It needs an effort to-day to picture the social power of France and Eugenie twenty years ago. The mantle has not fallen to England and Alexandra. Only a people like the French can endue fashion with absolutism.

So it was, that when the Empress came to Biarritz, "all the world" came also. From the building of her villa dates the true origin of Biarritz. From that time its growth was progressive and sound. When the empire finally fell, this creature of its making had already passed the danger-point, and so stood unshaken; Biarritz had become too popular, its clientele too devoted, to part company. Even in the winter it has its increasing colony; in summer its vogue is beyond caprice. The sparkle of the royal occupation has gone, and the royal villa is tenantless; but the place no longer needs a helping hand, for it is abundantly able to walk alone.


In the afternoon we wander down to the sands. The tide is low. The long billows of the Bay of Biscay roll smugly in, hypocritical and placid, with nothing to betray the unenviable reputation they sustain in mediis aquis. The broad, smooth beach is not notably different in kind from other beaches; but we instantly see the peculiar charm of its location. The shore sweeps off in a long, lazy crescent, rounding up, a mile or two to the northward, with the light-house near Bayonne. Southward we cannot follow it from where we stand, for the near irregularities of cliff cut it off from sight. Back from the beach rises the bluff, curving northward with the crescent; at our left it comes boldly down toward the water, partitioning the beach and breaking up at the edge into strange, gaunt capes and peninsulas. Black masses of rock, large and small, are crouching out among the waves, tortured by storms into misshapen forms and anguished attitudes, patted and petted into fantastic humps and contortions. The strata dip at an angle of about twenty-five degrees, and the stone is friable and defenceless. Soothingly now the water is running over and around these rocks, or whitens their outlines with foam; granting their piteous torsos, in merciful caprice, a day's brief respite from the agony of its scourgings.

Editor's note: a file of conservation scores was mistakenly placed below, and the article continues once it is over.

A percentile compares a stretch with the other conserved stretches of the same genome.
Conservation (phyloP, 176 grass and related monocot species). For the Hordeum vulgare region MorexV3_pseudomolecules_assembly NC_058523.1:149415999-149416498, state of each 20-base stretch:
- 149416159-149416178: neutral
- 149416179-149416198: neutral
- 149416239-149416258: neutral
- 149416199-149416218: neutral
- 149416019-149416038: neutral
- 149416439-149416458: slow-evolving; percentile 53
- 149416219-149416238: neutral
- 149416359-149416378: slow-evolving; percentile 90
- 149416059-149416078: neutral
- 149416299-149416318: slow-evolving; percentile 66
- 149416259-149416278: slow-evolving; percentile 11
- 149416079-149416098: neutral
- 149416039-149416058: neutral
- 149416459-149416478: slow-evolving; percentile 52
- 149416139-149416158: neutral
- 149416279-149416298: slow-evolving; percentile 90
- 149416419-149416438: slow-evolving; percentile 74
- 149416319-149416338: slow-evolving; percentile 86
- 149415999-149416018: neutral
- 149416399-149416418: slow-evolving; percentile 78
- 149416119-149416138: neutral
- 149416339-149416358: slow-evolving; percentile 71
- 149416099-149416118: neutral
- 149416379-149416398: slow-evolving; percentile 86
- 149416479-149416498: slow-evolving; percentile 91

The afternoon sun shines brightly against the bathing pavilion, irradiating its red and yellow brick. Along the narrow; sheltered platform at its front, sit matronly French dowagers, holding their daughters, as it were, in leash, and talking of women and things, and affairs of state. Though early in the season, the beach is well sprinkled with people. A few attempt the bathing again, but the rest saunter here and there or enjoy beach-chairs at a stipulated rental. The elderly French gentleman, a dapper and interesting, specimen rarely paralleled at home, strolls about contentedly on the asphalt promenade back from the beach, smoking a cigar and fingering a light bamboo. Younger men, also well-dressed, pass in couples, or walk with a mother and daughter,—never with the daughter alone. Boatmen and candy-peddlers ramble in and out, a Basque fisherman or two linger about the scene, and dogs, a pony and a captive monkey, add an element of animal life.

Despite its sunny holiday temperament, Biarritz was one of certain Biscayan villages once denounced as "given up to the worship of the devil,"—thus denounced by Henry IV's bloodthirsty inquisitor, Pierre de Lancre, a veritable French Jeffreys, and the same who in 1609 put to death no less than eight hundred persons on the ground of sorcery. "He tells us that the devils and malignant spirits banished from Japan and the Indies took refuge here in the mountains of Labourd. Above all, he asserts that the young girls of Biarritz, always celebrated for their beauty, 'have in their left eye a mark impressed by the devil.'"

Happily we have no devil in this nineteenth century, and in the clear glance of these Biarritz peasants loitering on the sands, we find that his brand-marks have disappeared with him.

A few of the faces we meet are English; many are Spanish, and show that Biarritz draws its worshipers from the South as from the North. Indeed, a large proportion of its summer society wears the mantilla and wields the fan. Other marks, too, of Spanish dress are here, as where little girls in many-hued outfit romp along the sands, dragooned by dark-faced nurses in true Iberian costume. Three or four brilliant red parasols add amazingly to the general effect of the scene.